In a world where we constantly hear of the need to reduce our carbon footprint, news of a carbon dioxide shortage may to the uninitiated, sound like complaining of a shortage of sand in the desert; however for the UK's food and drink industry this is a huge issue.
Naturally most of us will be fairly familiar with the concept of using compressed CO2 to produce fizzy drinks (think of your old Soda Steam). The food and drink sector however relies on it far more widely than that – ranging from modified atmosphere packaging (used to extend the shelf life of fresh meat etc) to pig and poultry processors (who use biphasic carbon dioxide systems in their slaughterhouses), to online delivery lorries (many of which rely on dry ice produced using CO2 rather than using refrigerated lorries).
The current shortage of CO2 supply however is particularly significant owing both to a shortage of supply (one of the largest sources of food-grade CO2 in Europe is ammonia plants, which often close for maintenance in the summer months, and here in the UK there have been planned plant shutdowns and unexpected equipment failure which have all impacted), and an increase in demand (with a rise in the number of breweries in recent times, and demand for food and carbonated drinks increasing with the warmer weather (and no doubt the football world cup!)).
Predictions are that the UK poultry industry is likely to be particularly hard hit, and according to the British Poultry Council, up to 60% of the UK’s poultry processing plants could grind to a halt in a matter of days unless the situation is resolved. From a brewery perspective, Amstel and John Smiths are also likely to be in short supply because Heineken can’t carbonate them, and other brewers have also reportedly been forced to suspend production.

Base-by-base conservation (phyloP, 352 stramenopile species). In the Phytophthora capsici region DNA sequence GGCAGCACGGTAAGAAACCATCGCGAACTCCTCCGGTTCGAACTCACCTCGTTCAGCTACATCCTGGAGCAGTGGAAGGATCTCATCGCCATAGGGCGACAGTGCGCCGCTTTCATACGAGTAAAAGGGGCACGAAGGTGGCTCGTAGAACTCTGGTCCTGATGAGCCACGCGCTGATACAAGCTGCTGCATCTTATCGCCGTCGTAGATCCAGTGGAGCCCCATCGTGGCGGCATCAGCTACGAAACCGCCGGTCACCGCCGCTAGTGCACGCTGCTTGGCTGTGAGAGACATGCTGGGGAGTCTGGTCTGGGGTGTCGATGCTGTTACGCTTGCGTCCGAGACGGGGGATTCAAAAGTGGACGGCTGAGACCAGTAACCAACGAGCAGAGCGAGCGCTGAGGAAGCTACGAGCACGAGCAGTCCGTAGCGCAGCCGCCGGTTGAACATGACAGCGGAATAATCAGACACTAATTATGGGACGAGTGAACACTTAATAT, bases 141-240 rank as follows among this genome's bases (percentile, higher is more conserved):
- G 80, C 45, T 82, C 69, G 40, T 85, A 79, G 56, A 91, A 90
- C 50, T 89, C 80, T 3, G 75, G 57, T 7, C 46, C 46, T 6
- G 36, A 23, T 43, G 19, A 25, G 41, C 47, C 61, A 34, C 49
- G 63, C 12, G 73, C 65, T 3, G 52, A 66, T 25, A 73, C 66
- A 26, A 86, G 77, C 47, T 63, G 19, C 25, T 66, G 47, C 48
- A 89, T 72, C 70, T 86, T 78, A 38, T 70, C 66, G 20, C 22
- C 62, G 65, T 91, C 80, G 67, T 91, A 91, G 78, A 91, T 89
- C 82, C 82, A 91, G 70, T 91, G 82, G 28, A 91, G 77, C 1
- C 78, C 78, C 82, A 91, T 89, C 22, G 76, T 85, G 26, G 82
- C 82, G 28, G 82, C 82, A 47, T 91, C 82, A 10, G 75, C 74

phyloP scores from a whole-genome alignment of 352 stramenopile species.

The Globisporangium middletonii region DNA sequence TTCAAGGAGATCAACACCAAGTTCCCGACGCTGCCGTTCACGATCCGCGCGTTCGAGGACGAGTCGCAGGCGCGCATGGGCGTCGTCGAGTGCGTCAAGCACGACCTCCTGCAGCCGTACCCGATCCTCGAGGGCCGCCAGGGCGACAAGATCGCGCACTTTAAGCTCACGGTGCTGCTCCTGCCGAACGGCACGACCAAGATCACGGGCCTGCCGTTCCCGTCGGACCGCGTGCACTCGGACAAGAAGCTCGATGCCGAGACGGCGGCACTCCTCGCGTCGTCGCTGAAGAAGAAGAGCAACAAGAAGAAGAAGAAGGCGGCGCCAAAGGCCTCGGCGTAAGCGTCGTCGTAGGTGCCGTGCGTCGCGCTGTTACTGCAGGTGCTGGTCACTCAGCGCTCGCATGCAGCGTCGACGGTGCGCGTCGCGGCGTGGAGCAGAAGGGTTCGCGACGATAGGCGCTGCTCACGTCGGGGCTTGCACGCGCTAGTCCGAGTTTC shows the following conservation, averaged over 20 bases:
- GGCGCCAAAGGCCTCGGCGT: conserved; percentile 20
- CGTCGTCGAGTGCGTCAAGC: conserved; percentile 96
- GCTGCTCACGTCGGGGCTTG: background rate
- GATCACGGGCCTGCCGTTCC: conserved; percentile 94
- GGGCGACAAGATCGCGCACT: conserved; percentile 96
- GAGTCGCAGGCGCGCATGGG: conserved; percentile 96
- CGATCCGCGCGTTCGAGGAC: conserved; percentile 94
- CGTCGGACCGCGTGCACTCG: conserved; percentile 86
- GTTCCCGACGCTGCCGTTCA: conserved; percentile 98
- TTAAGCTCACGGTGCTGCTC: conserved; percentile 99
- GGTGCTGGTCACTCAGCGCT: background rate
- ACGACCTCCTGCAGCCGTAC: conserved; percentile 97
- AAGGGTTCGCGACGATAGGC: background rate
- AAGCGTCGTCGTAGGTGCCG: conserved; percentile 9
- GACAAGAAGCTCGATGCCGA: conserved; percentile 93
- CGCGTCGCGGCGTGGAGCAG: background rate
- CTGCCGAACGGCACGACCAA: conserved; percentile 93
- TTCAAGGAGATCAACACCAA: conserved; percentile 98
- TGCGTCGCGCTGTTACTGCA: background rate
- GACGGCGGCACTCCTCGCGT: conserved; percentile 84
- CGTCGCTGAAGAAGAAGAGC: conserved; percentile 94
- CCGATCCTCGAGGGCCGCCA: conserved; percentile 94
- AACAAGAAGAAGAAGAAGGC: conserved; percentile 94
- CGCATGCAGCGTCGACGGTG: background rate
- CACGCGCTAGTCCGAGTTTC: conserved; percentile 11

As it stands, a resolution to the situation rests in the hands of the CO2 producers, but shortages seem likely to last for at least the next few weeks meaning that there is a good chance that shops will soon start running out of certain food and drink items. Hopefully the government will step in imminently if no clear solution presents itself, however in the meantime if you want to enjoy a chicken burger and a refreshing beer at any point whilst watching the remainder of the football world cup then it may not be a terrible idea to think about stocking up sooner rather than later.
The food and drink industry is urging the government to take swift action amid a continuing shortage of CO2.